I carried on working hard. I didn’t for one second think that having a baby would jeopardise my job at Labatt, mainly because I knew that I would never ever let a baby be a handicap. A baby isn’t an illness – having a baby is like taking a holiday, just a longer holiday. I appreciate that some women can’t leave their kids and want to be with them but I knew I could have both.

Of course, it wasn’t long before the cracks in my marriage started to show again. I was having a really bad pregnancy and I didn’t feel Michael was there for me. I was in and out of hospital with problems. I had unexplained bleeding and at one point I was scared I was going to lose the baby. I put on a brave face at work but behind closed doors I was crying all the time. All I wanted was for Michael to comfort me, to tell me he loved me, to hug me, but he wouldn’t. Or maybe he couldn’t. He pulled further away. I would sometimes lie in bed wishing Michael would put his arm around me, pull me close and tell me it was going to be okay. I’d quietly cry myself to sleep just like I did when I was a child, when I was terrified I was going to lose my dad.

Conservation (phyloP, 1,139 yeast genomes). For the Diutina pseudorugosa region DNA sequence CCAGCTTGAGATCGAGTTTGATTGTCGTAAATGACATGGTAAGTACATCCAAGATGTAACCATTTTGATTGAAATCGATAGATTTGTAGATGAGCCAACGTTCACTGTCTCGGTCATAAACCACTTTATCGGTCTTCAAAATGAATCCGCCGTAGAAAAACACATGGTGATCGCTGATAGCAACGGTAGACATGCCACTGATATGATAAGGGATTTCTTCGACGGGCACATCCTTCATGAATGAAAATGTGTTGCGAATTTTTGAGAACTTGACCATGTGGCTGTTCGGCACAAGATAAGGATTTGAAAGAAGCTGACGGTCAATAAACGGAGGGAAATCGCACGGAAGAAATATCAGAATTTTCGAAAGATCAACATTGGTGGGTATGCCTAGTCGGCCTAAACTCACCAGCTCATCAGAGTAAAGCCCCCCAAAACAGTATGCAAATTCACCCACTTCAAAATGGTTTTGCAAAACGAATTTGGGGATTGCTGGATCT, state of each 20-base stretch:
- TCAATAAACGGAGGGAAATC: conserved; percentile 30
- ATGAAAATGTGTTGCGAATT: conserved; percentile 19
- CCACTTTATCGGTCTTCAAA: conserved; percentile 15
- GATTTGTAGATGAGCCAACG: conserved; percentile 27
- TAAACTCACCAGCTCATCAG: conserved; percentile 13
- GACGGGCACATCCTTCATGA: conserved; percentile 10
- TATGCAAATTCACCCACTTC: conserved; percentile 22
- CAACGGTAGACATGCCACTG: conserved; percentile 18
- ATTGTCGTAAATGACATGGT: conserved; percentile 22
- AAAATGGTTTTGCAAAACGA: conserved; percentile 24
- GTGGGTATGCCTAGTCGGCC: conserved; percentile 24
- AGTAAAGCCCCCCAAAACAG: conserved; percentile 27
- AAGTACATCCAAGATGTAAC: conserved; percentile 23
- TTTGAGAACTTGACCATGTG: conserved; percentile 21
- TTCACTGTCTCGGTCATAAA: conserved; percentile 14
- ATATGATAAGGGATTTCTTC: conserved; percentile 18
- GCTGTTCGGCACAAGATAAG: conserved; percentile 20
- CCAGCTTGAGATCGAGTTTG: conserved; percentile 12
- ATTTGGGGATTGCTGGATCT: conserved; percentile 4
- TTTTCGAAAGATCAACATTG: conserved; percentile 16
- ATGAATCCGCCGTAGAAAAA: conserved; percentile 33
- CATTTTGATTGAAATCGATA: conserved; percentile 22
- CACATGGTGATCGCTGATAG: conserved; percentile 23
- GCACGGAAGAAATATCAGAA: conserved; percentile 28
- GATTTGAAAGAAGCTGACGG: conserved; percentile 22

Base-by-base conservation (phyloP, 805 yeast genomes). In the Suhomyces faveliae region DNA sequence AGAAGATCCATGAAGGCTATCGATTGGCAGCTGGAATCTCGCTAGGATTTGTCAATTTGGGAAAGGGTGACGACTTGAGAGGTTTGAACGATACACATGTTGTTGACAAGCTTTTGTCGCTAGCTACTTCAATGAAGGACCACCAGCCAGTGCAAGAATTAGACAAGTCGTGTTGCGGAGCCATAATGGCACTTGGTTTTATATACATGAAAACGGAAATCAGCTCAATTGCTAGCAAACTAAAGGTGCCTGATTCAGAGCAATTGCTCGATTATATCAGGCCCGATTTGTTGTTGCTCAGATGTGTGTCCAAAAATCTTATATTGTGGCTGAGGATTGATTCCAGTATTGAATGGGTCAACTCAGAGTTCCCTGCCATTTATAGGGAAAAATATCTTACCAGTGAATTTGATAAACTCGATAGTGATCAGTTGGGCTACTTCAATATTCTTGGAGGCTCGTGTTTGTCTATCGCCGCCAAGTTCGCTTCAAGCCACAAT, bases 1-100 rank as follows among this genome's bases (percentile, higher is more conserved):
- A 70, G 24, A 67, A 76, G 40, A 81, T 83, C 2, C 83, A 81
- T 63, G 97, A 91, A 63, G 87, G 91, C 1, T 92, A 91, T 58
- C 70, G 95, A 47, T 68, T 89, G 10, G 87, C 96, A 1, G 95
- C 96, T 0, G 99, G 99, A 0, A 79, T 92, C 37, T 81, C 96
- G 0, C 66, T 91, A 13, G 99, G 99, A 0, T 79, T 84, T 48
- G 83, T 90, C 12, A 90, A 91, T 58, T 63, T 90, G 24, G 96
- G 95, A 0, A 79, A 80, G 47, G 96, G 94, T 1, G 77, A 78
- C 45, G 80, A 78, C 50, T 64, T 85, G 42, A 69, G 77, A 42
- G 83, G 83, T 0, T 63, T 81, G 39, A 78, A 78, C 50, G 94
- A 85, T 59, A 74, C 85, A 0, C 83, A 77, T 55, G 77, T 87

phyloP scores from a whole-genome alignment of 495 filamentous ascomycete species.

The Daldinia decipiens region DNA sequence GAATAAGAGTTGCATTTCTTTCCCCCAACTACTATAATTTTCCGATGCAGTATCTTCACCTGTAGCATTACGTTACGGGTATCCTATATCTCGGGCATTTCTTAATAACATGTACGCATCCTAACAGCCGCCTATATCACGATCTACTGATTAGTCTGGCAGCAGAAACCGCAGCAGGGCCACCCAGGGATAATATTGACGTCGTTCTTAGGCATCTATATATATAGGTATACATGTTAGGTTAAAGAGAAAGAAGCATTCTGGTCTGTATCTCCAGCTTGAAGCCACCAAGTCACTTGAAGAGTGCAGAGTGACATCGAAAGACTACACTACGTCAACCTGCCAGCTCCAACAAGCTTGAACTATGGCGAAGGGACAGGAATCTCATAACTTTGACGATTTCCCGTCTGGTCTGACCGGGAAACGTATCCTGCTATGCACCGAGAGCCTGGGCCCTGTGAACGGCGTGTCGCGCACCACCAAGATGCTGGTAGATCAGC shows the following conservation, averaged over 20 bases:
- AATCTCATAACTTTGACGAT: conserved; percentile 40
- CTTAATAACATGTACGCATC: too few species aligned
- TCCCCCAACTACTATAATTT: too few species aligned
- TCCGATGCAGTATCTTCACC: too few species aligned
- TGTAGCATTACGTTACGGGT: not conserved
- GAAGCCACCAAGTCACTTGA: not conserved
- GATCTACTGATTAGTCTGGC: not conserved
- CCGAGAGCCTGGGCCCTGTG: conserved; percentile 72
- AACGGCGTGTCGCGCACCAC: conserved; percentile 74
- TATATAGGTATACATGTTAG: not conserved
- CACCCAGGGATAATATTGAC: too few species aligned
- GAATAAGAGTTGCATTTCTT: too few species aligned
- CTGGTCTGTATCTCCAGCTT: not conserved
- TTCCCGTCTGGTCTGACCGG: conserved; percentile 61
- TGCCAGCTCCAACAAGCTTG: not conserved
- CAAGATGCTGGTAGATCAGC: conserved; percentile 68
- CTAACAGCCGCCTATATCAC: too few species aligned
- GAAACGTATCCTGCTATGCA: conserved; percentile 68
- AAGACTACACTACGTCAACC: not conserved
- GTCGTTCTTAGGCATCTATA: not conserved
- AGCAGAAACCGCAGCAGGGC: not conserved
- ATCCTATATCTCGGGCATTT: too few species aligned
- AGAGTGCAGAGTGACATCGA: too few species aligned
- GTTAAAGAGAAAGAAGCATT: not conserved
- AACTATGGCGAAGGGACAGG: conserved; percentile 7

I went along to one of his office dos to find the women were flirting with Michael and he was flirting with them. I ignored it but inside I felt awful. They were thin and beautiful and now I was fat and ugly carrying this big baby bulge.

‘Why is he being so nasty to me? Why isn’t he being caring when I’m pregnant? Why do my friends’ husbands treat them well when they are pregnant and Michael treats me like a piece of shit?’ I cried to my mum.

My mum told me she thought Michael had two sides to him. ‘He’s got his good points but he’s quite controlling. I don’t think he realises how controlling he can be,’ she said.

God knows how I managed to carry on working so hard or how I continued putting on a smile with my clients when both my body and my heart were in so much pain. I was always good at putting on a good show though. It was my mum who eventually warned me to stop doing it to myself. I’d had another fight with Michael and I needed her help. ‘You need to come over,’ I cried down the phone to her.

It was the middle of the day and my mum was helping me out with beer promotions. She had been going around the pubs that morning. ‘I’ll be right there,’ she said. She could hear the distress in my voice. Mum found me on my knees by the radiator in our spare room. I was sobbing uncontrollably and she couldn’t get a word of sense out of me.